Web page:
M&A advisors who specialize in value creation estimate that 60% of the new value in a company comes from revenue growth. For acquirers concerned with driving up company value, increasing revenue quickly and effectively should be a top concern.
The most successful acquirers start thinking about increasing revenue for their targets well before they sign a deal. One of the best ways to do this is to conduct comprehensive commercial due diligence, in order to better understand the landscape in which the organization is operating.
Over the years, we’ve seen a number of approaches to commercial due diligence. Many companies hire consultants to inform them about factors like the size of the market, recent market growth and trends, the competitor landscape, and the buying process. Customer feedback usually plays a role, but often it takes a backseat to these more macro areas of study.
But we’ve been able to document that the strength of the relationship between customer and company is one of the most important indicators of company value. As a result, customer feedback should be the foundation of commercial due diligence, rather than an afterthought. When gathered thoughtfully and analyzed comprehensively, customer feedback will answer many if not most of the same questions as your previous third-party market analyses, with the added benefit of a first-hand perspective.
Conducting Effective Customer Interviews
Most potential acquirers (and many companies themselves) do already conduct some form of customer interviews, which can be used for a variety of purposes.
However, too often these interviews function more to check a box than to uncover new information. They serve as cursory reference checks and as such, their insights are often limited.
We use a technique we call “Quality of the Customer / QofC®” to ensure that customer due diligence is as effective as possible. This idea — a variation on Voice of the Customer discovery — has been present in market research for years. Like VOC, the QofC® process focuses on querying customers about their thoughts, feedback, and perspective of the business — without indicating that a transaction is under consideration. The questions will vary for each organization, but might include inquiries about how satisfied the customer is with the supplier, their outlook for business growth, and how they perceive the supplier vs. competitors. For the target company and the acquirer, it’s a “win/win” – both receive valuable feedback on how to enhance the business moving forward.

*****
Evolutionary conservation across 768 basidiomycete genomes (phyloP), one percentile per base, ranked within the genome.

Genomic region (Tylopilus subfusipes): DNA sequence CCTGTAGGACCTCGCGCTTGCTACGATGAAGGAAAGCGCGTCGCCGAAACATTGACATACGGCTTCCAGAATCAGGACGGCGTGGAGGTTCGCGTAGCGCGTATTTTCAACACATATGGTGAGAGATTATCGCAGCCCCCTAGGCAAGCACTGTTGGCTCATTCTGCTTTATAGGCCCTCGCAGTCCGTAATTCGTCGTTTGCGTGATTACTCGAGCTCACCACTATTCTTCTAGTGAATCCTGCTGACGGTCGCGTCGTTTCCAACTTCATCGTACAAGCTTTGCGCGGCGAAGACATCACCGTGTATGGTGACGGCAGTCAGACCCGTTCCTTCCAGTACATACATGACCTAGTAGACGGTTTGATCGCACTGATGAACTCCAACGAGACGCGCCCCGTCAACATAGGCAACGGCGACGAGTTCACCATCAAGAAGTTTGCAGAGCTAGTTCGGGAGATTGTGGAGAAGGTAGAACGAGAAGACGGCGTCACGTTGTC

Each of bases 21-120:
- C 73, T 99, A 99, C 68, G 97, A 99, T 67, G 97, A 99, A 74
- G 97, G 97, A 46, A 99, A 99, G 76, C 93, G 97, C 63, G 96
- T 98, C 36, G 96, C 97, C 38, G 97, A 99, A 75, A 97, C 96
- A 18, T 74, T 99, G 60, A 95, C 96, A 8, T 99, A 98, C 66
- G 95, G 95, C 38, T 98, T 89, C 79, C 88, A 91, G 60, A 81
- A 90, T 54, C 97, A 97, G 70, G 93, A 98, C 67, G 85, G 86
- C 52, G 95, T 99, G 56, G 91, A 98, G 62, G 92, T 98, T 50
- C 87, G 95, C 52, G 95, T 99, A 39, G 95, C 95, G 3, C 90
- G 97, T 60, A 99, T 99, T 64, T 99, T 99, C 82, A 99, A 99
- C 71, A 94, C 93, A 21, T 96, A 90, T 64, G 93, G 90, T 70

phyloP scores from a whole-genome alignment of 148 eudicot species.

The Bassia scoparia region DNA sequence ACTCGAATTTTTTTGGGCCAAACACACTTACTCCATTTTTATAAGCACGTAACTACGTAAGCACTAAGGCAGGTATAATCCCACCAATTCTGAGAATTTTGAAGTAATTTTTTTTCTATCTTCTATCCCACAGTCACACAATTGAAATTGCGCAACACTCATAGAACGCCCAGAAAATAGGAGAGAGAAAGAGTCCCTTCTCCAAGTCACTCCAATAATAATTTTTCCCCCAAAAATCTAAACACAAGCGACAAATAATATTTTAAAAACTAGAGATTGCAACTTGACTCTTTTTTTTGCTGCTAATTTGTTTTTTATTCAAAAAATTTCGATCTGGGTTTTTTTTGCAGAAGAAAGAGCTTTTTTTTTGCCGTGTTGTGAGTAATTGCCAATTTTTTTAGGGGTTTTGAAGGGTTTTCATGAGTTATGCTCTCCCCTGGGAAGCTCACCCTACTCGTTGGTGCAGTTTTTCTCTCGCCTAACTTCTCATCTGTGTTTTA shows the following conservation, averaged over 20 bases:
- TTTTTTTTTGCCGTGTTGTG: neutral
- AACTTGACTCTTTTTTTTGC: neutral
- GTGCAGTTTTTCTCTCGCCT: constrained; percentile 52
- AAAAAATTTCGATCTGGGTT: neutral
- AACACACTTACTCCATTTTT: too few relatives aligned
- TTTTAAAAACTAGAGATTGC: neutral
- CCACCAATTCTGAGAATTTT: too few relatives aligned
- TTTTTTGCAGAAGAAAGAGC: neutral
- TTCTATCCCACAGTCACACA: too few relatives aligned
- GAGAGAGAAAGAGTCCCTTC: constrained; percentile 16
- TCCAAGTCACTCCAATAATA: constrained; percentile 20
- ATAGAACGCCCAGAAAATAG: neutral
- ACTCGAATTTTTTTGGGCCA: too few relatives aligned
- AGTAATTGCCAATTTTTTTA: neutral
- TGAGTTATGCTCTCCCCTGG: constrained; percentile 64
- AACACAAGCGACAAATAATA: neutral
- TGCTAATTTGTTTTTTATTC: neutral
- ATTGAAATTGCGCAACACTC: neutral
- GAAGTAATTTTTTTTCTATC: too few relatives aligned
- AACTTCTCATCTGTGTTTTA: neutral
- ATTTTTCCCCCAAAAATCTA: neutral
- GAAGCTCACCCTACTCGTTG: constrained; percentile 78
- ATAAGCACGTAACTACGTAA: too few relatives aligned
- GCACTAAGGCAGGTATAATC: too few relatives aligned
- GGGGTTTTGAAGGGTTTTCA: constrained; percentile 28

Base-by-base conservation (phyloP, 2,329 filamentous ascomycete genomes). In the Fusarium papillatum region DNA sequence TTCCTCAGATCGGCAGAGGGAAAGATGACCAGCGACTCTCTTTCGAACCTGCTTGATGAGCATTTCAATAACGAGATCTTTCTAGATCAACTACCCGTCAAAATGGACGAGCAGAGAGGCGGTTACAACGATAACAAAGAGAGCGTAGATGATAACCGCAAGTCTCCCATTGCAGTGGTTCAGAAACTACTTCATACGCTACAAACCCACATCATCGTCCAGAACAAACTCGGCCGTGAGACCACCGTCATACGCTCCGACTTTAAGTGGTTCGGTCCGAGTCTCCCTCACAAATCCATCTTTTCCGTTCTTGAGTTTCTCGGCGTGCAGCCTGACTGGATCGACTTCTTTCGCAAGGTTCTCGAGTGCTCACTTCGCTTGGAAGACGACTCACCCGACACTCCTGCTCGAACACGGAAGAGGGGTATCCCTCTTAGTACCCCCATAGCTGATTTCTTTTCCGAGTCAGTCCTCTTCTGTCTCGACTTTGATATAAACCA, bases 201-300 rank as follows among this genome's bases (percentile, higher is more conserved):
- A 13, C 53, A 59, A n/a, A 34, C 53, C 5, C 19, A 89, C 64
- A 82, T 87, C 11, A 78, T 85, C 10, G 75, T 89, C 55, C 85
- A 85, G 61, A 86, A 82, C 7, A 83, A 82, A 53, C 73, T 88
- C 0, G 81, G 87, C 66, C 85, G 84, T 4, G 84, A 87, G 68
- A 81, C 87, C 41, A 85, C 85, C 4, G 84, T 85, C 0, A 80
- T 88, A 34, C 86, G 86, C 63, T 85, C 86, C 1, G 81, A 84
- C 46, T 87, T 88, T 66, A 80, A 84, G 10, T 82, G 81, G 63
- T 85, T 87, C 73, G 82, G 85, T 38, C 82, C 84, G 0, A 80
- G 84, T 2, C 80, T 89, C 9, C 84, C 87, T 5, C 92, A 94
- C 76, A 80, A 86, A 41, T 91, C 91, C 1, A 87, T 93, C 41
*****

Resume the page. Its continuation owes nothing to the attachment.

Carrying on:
A comprehensive customer interview process should include:
- Customer satisfaction surveys (thoughtfully conducted through one-on-one interviews)
- Interviews of top accounts representing at least 60-70% of sales
- Multiple interviews at top accounts reflecting various roles engaged in the decision to purchase
- Capturing customer commentary verbatim
This smart questioning uncovers:
- Customer satisfaction and loyalty (ideally analyzed in conjunction with Net Promoter Score®)
- Pricing risks and opportunities
- Who’s been awarded recent business and why
- Growth outlook for the market
- Market’s likely adoption of new innovations
- Unmet needs
- Market trends
Ultimately, if the questioning is rigorous enough across enough customers, the feedback can not only validate the results of other due diligence procedures (e.g., revenue forecast, margin projections, and the competitive landscape), but also provide a playbook for an integration and growth plan post-close. Beyond just getting a sense of the health of the target business, customer feedback will give you a sense of what needs to be done after the deal closes.
In multiple cases, we’ve seen QofC® customer due diligence greatly impact the trajectory of a deal. For example, one of our clients was recently looking to acquire an LED lighting manufacturer. However, customer interviews revealed that over 50% of top accounts complained of late deliveries and poor service. “There’s nothing I like about them,” said one customer. The potential acquirer found that competitors were greatly preferred and very likely to win any future business. Our client withdrew their offer.
In another case, feedback from customers helped create a focused and effective integration plan for the first 100 days after an acquisition. The potential target in this case was in the automotive industry. Speaking to customers helped the acquirer see that there were engineering priorities that needed to be addressed to increase business in the future. As a result, the acquirer was able to isolate immediate synergies that enabled the integration plan to move forward rapidly, and these improvements were able to be implemented in the first 100 days post-close.
Effective customer due diligence done though our process in 3-4 weeks ultimately is a fast-track way to learn about a company’s strength and weaknesses. Says Rob Ospalik, Partner and Co-Head of Global Operations at Baird Capital, “On the front end, insights into customer relations is in many ways the most important thing that we want to understand about a company that we’re investing in. The value is created at the customer relationship.”